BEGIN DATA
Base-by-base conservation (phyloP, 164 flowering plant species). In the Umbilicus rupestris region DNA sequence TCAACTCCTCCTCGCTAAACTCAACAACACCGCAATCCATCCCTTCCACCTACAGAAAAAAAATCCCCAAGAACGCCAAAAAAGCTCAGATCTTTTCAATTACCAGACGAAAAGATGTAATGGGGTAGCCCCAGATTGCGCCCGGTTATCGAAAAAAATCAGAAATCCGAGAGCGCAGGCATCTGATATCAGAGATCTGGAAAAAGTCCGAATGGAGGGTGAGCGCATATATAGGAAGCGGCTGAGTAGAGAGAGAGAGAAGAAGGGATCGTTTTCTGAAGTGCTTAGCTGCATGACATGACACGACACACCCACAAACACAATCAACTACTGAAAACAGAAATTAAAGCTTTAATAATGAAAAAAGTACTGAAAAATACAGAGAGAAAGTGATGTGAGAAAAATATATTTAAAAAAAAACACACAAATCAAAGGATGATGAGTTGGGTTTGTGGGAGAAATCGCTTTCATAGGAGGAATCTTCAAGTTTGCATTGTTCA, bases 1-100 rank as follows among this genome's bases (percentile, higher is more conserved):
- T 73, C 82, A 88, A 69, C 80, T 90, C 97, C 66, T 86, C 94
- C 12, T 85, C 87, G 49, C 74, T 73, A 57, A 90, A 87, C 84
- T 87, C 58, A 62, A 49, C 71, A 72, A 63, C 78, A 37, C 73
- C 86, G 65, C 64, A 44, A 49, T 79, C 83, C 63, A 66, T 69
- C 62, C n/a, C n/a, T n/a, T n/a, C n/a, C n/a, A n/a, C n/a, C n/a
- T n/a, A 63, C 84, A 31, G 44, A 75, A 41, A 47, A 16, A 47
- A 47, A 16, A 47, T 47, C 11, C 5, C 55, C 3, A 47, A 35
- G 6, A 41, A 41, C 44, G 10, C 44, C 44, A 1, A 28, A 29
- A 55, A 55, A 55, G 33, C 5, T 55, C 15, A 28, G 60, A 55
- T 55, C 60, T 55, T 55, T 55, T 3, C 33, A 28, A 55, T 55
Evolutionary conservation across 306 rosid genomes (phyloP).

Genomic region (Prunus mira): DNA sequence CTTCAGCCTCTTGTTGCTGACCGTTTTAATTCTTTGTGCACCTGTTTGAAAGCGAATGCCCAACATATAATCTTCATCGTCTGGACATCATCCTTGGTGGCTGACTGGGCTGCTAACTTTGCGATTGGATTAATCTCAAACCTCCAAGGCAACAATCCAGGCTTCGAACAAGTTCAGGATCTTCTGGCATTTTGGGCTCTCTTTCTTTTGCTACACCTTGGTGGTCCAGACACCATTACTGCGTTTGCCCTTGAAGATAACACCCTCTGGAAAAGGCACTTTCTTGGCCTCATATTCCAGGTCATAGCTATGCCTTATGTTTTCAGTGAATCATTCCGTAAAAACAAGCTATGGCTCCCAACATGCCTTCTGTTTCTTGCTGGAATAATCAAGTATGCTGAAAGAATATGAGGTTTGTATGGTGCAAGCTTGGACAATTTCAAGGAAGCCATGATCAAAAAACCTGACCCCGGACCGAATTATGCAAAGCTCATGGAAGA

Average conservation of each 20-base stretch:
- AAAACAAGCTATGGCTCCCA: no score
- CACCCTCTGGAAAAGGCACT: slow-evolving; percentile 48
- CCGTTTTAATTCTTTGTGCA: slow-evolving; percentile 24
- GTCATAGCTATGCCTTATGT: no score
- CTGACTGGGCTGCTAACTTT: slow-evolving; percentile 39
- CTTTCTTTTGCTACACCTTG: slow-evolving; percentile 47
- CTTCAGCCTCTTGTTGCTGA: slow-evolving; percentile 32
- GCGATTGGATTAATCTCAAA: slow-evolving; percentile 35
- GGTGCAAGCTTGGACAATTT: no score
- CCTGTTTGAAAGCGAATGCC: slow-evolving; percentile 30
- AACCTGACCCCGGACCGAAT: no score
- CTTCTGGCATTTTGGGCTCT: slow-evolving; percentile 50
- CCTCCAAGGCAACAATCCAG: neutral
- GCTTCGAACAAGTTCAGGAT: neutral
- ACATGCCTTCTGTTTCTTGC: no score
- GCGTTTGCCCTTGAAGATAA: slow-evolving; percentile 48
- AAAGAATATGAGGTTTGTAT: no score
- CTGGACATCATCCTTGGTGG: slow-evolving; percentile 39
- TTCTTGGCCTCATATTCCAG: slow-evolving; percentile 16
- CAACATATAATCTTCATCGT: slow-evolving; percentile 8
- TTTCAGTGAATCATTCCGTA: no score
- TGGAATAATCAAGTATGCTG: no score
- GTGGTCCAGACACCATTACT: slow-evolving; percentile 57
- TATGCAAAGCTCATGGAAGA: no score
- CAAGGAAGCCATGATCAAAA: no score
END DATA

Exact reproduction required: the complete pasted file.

Base-by-base conservation (phyloP, 164 flowering plant species). In the Umbilicus rupestris region DNA sequence TCAACTCCTCCTCGCTAAACTCAACAACACCGCAATCCATCCCTTCCACCTACAGAAAAAAAATCCCCAAGAACGCCAAAAAAGCTCAGATCTTTTCAATTACCAGACGAAAAGATGTAATGGGGTAGCCCCAGATTGCGCCCGGTTATCGAAAAAAATCAGAAATCCGAGAGCGCAGGCATCTGATATCAGAGATCTGGAAAAAGTCCGAATGGAGGGTGAGCGCATATATAGGAAGCGGCTGAGTAGAGAGAGAGAGAAGAAGGGATCGTTTTCTGAAGTGCTTAGCTGCATGACATGACACGACACACCCACAAACACAATCAACTACTGAAAACAGAAATTAAAGCTTTAATAATGAAAAAAGTACTGAAAAATACAGAGAGAAAGTGATGTGAGAAAAATATATTTAAAAAAAAACACACAAATCAAAGGATGATGAGTTGGGTTTGTGGGAGAAATCGCTTTCATAGGAGGAATCTTCAAGTTTGCATTGTTCA, bases 1-100 rank as follows among this genome's bases (percentile, higher is more conserved):
- T 73, C 82, A 88, A 69, C 80, T 90, C 97, C 66, T 86, C 94
- C 12, T 85, C 87, G 49, C 74, T 73, A 57, A 90, A 87, C 84
- T 87, C 58, A 62, A 49, C 71, A 72, A 63, C 78, A 37, C 73
- C 86, G 65, C 64, A 44, A 49, T 79, C 83, C 63, A 66, T 69
- C 62, C n/a, C n/a, T n/a, T n/a, C n/a, C n/a, A n/a, C n/a, C n/a
- T n/a, A 63, C 84, A 31, G 44, A 75, A 41, A 47, A 16, A 47
- A 47, A 16, A 47, T 47, C 11, C 5, C 55, C 3, A 47, A 35
- G 6, A 41, A 41, C 44, G 10, C 44, C 44, A 1, A 28, A 29
- A 55, A 55, A 55, G 33, C 5, T 55, C 15, A 28, G 60, A 55
- T 55, C 60, T 55, T 55, T 55, T 3, C 33, A 28, A 55, T 55
Evolutionary conservation across 306 rosid genomes (phyloP).

Genomic region (Prunus mira): DNA sequence CTTCAGCCTCTTGTTGCTGACCGTTTTAATTCTTTGTGCACCTGTTTGAAAGCGAATGCCCAACATATAATCTTCATCGTCTGGACATCATCCTTGGTGGCTGACTGGGCTGCTAACTTTGCGATTGGATTAATCTCAAACCTCCAAGGCAACAATCCAGGCTTCGAACAAGTTCAGGATCTTCTGGCATTTTGGGCTCTCTTTCTTTTGCTACACCTTGGTGGTCCAGACACCATTACTGCGTTTGCCCTTGAAGATAACACCCTCTGGAAAAGGCACTTTCTTGGCCTCATATTCCAGGTCATAGCTATGCCTTATGTTTTCAGTGAATCATTCCGTAAAAACAAGCTATGGCTCCCAACATGCCTTCTGTTTCTTGCTGGAATAATCAAGTATGCTGAAAGAATATGAGGTTTGTATGGTGCAAGCTTGGACAATTTCAAGGAAGCCATGATCAAAAAACCTGACCCCGGACCGAATTATGCAAAGCTCATGGAAGA

Average conservation of each 20-base stretch:
- AAAACAAGCTATGGCTCCCA: no score
- CACCCTCTGGAAAAGGCACT: slow-evolving; percentile 48
- CCGTTTTAATTCTTTGTGCA: slow-evolving; percentile 24
- GTCATAGCTATGCCTTATGT: no score
- CTGACTGGGCTGCTAACTTT: slow-evolving; percentile 39
- CTTTCTTTTGCTACACCTTG: slow-evolving; percentile 47
- CTTCAGCCTCTTGTTGCTGA: slow-evolving; percentile 32
- GCGATTGGATTAATCTCAAA: slow-evolving; percentile 35
- GGTGCAAGCTTGGACAATTT: no score
- CCTGTTTGAAAGCGAATGCC: slow-evolving; percentile 30
- AACCTGACCCCGGACCGAAT: no score
- CTTCTGGCATTTTGGGCTCT: slow-evolving; percentile 50
- CCTCCAAGGCAACAATCCAG: neutral
- GCTTCGAACAAGTTCAGGAT: neutral
- ACATGCCTTCTGTTTCTTGC: no score
- GCGTTTGCCCTTGAAGATAA: slow-evolving; percentile 48
- AAAGAATATGAGGTTTGTAT: no score
- CTGGACATCATCCTTGGTGG: slow-evolving; percentile 39
- TTCTTGGCCTCATATTCCAG: slow-evolving; percentile 16
- CAACATATAATCTTCATCGT: slow-evolving; percentile 8
- TTTCAGTGAATCATTCCGTA: no score
- TGGAATAATCAAGTATGCTG: no score
- GTGGTCCAGACACCATTACT: slow-evolving; percentile 57
- TATGCAAAGCTCATGGAAGA: no score
- CAAGGAAGCCATGATCAAAA: no score